Stanislavski Stanislavski Konstantin Stanislavski was born on January 17th 1863, in Moscow, Russia. His full name is Konstantin Alekseyev Stanislavski. The son of a wealthy manufacturer, he was granted much financial backing for his amateur theatre endeavors. Stanislavski is famous for his introduction of a new method of preparing for plays. His method resulted in remarkable ensemble acting from those who studied his system. His career work would allow him to be seen as the most influential person in Russian theatre. Stanislavski was very vocal about his dislike for the melodramatic style of acting that was popular at that time in Russia and throughout the world. When he finished his schooling, he decided to do something about it. Stanislavski met and became friends with a successful playwright and teacher of theatre named Vladimir Nemitovich – Danchenko. Danchenko and Stanislavski began to discuss ways in which they could change Russian theatre for the better.

After a long meeting on June 22, 1897, the two decided to form the Moscow Art Theatre. Their new theatre was established with the hope of finding new truth and realism in theatre. In 1906, Stanislavski began to develop a new system for training actors, while at the same time acting and directing himself. In 1913 he set up an experimental theatre called First Studio, where the primary goal was to develop his new acting techniques. This new studio proved to be the training grounds for Stanislavski’s new approach towards acting.

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On October 29, 1928 Konstantin Stanislavski suffered a major heart attack. While this shocking occurrence put an end to his days of acting, it lit a fire under his passion for directing, teaching and writing. He fine-tuned his methods of acting into a scientific approach. This method of his was the result of many years of trial and error. Stanilavski’s method required actor’s to experience the feeling of living the life of another person.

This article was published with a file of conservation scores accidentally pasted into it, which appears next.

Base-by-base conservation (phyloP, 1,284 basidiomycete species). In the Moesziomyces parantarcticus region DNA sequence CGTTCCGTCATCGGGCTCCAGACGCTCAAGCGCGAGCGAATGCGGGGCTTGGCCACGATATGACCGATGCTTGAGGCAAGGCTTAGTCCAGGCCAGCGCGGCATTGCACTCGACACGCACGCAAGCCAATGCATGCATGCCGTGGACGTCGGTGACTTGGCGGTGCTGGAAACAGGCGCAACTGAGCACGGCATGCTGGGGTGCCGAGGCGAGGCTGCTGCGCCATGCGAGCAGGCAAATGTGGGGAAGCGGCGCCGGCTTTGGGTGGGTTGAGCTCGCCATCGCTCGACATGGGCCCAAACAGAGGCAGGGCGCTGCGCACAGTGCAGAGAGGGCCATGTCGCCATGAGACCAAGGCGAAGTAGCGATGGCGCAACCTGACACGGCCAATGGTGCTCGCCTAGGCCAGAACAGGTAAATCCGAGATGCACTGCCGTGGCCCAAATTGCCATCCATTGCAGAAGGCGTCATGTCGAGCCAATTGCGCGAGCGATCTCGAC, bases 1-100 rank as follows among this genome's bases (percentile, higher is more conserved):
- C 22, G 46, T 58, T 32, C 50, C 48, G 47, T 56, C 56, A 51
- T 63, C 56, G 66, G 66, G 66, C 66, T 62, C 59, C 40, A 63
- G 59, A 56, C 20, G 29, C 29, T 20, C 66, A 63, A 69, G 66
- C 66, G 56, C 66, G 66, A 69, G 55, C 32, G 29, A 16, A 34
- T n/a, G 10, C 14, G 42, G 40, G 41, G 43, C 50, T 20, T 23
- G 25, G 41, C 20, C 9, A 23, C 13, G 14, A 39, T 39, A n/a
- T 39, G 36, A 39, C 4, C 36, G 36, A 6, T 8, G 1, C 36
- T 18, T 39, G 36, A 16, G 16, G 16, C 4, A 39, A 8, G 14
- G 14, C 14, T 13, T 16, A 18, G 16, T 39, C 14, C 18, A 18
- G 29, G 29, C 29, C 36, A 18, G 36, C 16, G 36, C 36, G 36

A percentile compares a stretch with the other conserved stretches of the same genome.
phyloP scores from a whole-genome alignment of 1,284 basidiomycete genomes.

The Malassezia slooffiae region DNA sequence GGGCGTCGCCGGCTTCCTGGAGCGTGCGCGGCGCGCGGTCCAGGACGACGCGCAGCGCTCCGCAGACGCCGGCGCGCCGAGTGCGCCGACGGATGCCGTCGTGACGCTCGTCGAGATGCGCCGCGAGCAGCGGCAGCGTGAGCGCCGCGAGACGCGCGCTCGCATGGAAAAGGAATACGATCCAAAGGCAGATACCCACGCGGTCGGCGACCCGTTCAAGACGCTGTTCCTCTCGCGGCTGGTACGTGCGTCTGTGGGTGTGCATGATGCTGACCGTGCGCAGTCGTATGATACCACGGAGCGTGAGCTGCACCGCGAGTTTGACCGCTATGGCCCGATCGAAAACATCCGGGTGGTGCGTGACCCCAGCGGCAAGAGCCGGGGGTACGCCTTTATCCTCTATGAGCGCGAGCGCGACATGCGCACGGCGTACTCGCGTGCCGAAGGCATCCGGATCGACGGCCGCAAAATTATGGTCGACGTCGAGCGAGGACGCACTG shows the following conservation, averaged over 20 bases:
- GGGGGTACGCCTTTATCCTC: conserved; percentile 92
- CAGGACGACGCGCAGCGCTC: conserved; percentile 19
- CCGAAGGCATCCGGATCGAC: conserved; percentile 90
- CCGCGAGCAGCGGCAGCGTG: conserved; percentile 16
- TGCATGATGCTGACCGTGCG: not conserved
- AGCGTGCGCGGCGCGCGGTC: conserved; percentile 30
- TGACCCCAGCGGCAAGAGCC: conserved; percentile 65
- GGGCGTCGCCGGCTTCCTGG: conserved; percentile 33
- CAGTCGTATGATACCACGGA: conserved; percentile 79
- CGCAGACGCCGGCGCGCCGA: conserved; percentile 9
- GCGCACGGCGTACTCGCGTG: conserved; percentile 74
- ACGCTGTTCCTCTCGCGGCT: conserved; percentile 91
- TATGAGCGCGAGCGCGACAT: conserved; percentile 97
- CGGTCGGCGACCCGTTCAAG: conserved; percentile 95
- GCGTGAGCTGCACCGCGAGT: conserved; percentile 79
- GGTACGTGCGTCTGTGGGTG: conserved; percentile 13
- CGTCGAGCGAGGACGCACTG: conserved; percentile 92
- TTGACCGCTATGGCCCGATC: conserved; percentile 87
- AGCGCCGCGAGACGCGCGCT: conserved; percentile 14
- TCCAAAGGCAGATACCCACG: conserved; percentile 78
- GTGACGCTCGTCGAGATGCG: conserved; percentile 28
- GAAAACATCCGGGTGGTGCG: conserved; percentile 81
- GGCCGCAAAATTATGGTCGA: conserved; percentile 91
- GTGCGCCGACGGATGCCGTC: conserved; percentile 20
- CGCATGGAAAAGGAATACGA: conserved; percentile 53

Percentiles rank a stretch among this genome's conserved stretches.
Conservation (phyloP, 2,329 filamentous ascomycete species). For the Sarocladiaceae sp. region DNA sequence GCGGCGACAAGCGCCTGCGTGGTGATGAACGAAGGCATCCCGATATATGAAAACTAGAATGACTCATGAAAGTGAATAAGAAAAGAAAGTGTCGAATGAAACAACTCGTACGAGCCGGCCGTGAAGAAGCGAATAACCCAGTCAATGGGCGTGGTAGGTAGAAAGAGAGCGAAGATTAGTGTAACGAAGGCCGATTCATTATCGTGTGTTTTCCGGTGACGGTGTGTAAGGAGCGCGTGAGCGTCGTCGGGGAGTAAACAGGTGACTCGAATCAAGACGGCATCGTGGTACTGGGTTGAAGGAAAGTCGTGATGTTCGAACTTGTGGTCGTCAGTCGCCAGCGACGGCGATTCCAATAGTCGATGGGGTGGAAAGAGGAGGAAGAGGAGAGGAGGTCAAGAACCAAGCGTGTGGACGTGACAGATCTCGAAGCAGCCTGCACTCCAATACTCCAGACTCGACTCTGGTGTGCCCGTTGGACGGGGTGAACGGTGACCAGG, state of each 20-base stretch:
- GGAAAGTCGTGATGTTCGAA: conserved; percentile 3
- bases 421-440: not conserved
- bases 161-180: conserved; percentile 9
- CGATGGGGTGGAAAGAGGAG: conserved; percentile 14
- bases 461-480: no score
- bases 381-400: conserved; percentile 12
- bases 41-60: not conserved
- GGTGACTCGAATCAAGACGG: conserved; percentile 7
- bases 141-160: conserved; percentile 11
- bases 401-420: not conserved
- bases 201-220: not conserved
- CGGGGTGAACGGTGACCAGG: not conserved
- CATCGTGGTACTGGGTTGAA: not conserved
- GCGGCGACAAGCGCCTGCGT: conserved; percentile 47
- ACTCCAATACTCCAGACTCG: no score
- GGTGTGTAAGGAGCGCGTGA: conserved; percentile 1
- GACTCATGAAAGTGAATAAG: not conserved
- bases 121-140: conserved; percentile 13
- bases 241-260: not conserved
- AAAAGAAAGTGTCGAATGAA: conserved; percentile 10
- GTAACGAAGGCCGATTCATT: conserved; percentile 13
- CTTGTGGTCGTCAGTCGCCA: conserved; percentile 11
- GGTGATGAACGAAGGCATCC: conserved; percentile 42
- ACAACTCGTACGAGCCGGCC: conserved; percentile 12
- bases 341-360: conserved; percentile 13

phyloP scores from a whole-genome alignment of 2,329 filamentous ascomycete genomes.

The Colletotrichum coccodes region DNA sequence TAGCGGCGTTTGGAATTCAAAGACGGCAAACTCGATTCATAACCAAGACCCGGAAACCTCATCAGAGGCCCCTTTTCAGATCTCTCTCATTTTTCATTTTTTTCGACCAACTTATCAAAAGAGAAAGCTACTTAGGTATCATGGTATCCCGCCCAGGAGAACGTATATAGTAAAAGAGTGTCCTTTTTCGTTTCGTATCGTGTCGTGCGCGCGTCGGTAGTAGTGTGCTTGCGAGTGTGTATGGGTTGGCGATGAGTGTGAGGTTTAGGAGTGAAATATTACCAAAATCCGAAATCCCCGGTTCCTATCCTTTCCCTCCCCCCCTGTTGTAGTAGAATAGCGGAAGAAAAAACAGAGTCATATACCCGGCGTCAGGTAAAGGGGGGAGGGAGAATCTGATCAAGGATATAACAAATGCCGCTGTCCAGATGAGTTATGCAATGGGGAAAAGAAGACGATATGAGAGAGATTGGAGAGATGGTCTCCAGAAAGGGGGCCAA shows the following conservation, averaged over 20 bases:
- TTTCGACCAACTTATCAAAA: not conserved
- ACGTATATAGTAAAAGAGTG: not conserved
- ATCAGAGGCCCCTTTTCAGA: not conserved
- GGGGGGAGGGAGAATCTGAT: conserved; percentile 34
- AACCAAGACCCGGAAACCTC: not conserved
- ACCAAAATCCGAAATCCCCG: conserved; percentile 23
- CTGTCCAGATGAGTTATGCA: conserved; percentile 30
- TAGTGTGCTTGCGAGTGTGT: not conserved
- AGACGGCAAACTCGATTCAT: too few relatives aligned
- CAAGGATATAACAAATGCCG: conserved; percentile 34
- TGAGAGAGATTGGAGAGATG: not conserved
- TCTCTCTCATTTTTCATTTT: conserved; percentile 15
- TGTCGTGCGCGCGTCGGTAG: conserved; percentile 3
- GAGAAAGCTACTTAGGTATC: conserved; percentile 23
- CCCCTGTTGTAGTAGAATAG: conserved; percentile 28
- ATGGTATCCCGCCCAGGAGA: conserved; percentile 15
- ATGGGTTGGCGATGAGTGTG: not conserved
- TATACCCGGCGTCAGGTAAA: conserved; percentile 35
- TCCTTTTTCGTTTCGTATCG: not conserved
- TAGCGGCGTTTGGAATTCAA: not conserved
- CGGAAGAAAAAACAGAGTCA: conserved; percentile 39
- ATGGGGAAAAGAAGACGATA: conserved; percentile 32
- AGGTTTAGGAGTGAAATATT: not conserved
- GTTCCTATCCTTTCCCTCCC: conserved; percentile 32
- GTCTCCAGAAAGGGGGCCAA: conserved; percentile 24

The basis of this approach was that actors must believe everything that is happening on stage. He made this possible by teaching actors to recall their own personal feelings and emotions and use them on stage. By using these past emotions, actors can transform them into the emotions of the character they are portraying. Observation was also another key point of Stanislavski’s teachings. He believed that studying people and their behavior was very beneficial for an actor.

The more time an actor spent observing, the better actor he or she would become. Another of Stanislavski’s teachings he is famous for is his question ‘What If’? This has come to be known as the magic if. This technique was designed to make the actor ask the question ‘what if I was in this situation’? If the actor feels that what he is portraying on stage is real, then it becomes real for the audience. Stanislavski aimed to produce dramatic characterizations of great realism and psychological truth. He demanded a lot from his students, and they gave it to him. They had to be very intelligent, have complete self-discipline, perfect control of their voice, diction, physical movement and the ability to experience a full range of human emotions.

He expected actors to completely analyze their characters so that they could understand why they behaved the way they did. He instructed all of his actors to analyze themselves as well as their characters. From the time he began working with Danchenko until his death, Stanislavski committed himself to revolutionizing the system of actor training. Most of his productions were experimental and what he learned in these he applied to his teachings. Stanislavski discovered that actors who recalled their own feelings and experiences and substituted them for those of their characters were able to create a special link with the audience. This allowed actors not to have to rely strictly on inspiration.

The superficial reality of the script became unimportant to the emotional reality of the actor. Theater Essays.